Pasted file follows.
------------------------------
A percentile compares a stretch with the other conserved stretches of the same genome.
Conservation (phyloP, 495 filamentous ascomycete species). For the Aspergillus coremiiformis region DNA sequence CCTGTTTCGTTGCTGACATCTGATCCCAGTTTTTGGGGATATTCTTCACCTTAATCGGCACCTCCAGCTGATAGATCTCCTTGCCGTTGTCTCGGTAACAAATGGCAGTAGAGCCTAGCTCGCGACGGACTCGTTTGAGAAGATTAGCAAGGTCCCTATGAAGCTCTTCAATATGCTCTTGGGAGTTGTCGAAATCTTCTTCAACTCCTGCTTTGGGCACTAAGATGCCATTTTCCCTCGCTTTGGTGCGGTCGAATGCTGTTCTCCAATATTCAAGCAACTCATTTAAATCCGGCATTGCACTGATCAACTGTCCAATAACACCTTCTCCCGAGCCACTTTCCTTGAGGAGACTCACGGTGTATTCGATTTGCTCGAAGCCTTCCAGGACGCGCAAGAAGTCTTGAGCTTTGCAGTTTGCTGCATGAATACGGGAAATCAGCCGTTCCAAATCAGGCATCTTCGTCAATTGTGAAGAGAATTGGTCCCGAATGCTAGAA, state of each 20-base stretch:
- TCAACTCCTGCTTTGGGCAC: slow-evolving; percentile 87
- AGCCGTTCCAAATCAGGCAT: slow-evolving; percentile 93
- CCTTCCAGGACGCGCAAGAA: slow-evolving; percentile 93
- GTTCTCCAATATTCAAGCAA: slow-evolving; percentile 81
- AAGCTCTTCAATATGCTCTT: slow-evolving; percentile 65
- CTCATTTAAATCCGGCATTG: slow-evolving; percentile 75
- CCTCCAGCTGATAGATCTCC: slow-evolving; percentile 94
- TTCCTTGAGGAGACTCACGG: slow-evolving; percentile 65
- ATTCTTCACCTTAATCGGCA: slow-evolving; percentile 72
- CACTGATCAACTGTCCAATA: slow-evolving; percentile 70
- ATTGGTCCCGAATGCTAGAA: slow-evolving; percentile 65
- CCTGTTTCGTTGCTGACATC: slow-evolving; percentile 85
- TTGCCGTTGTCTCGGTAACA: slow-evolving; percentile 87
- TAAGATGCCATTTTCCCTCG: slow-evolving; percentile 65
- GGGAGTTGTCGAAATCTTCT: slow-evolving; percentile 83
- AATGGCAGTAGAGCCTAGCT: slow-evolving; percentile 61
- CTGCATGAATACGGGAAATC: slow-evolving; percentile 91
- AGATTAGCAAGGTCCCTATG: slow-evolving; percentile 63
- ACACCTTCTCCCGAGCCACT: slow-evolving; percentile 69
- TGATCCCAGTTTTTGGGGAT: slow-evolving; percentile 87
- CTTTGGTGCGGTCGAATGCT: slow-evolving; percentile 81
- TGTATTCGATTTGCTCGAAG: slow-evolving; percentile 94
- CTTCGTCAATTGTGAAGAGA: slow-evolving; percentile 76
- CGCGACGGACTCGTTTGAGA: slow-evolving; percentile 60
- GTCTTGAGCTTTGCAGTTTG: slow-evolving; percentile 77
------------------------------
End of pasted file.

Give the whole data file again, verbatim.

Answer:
A percentile compares a stretch with the other conserved stretches of the same genome.
Conservation (phyloP, 495 filamentous ascomycete species). For the Aspergillus coremiiformis region DNA sequence CCTGTTTCGTTGCTGACATCTGATCCCAGTTTTTGGGGATATTCTTCACCTTAATCGGCACCTCCAGCTGATAGATCTCCTTGCCGTTGTCTCGGTAACAAATGGCAGTAGAGCCTAGCTCGCGACGGACTCGTTTGAGAAGATTAGCAAGGTCCCTATGAAGCTCTTCAATATGCTCTTGGGAGTTGTCGAAATCTTCTTCAACTCCTGCTTTGGGCACTAAGATGCCATTTTCCCTCGCTTTGGTGCGGTCGAATGCTGTTCTCCAATATTCAAGCAACTCATTTAAATCCGGCATTGCACTGATCAACTGTCCAATAACACCTTCTCCCGAGCCACTTTCCTTGAGGAGACTCACGGTGTATTCGATTTGCTCGAAGCCTTCCAGGACGCGCAAGAAGTCTTGAGCTTTGCAGTTTGCTGCATGAATACGGGAAATCAGCCGTTCCAAATCAGGCATCTTCGTCAATTGTGAAGAGAATTGGTCCCGAATGCTAGAA, state of each 20-base stretch:
- TCAACTCCTGCTTTGGGCAC: slow-evolving; percentile 87
- AGCCGTTCCAAATCAGGCAT: slow-evolving; percentile 93
- CCTTCCAGGACGCGCAAGAA: slow-evolving; percentile 93
- GTTCTCCAATATTCAAGCAA: slow-evolving; percentile 81
- AAGCTCTTCAATATGCTCTT: slow-evolving; percentile 65
- CTCATTTAAATCCGGCATTG: slow-evolving; percentile 75
- CCTCCAGCTGATAGATCTCC: slow-evolving; percentile 94
- TTCCTTGAGGAGACTCACGG: slow-evolving; percentile 65
- ATTCTTCACCTTAATCGGCA: slow-evolving; percentile 72
- CACTGATCAACTGTCCAATA: slow-evolving; percentile 70
- ATTGGTCCCGAATGCTAGAA: slow-evolving; percentile 65
- CCTGTTTCGTTGCTGACATC: slow-evolving; percentile 85
- TTGCCGTTGTCTCGGTAACA: slow-evolving; percentile 87
- TAAGATGCCATTTTCCCTCG: slow-evolving; percentile 65
- GGGAGTTGTCGAAATCTTCT: slow-evolving; percentile 83
- AATGGCAGTAGAGCCTAGCT: slow-evolving; percentile 61
- CTGCATGAATACGGGAAATC: slow-evolving; percentile 91
- AGATTAGCAAGGTCCCTATG: slow-evolving; percentile 63
- ACACCTTCTCCCGAGCCACT: slow-evolving; percentile 69
- TGATCCCAGTTTTTGGGGAT: slow-evolving; percentile 87
- CTTTGGTGCGGTCGAATGCT: slow-evolving; percentile 81
- TGTATTCGATTTGCTCGAAG: slow-evolving; percentile 94
- CTTCGTCAATTGTGAAGAGA: slow-evolving; percentile 76
- CGCGACGGACTCGTTTGAGA: slow-evolving; percentile 60
- GTCTTGAGCTTTGCAGTTTG: slow-evolving; percentile 77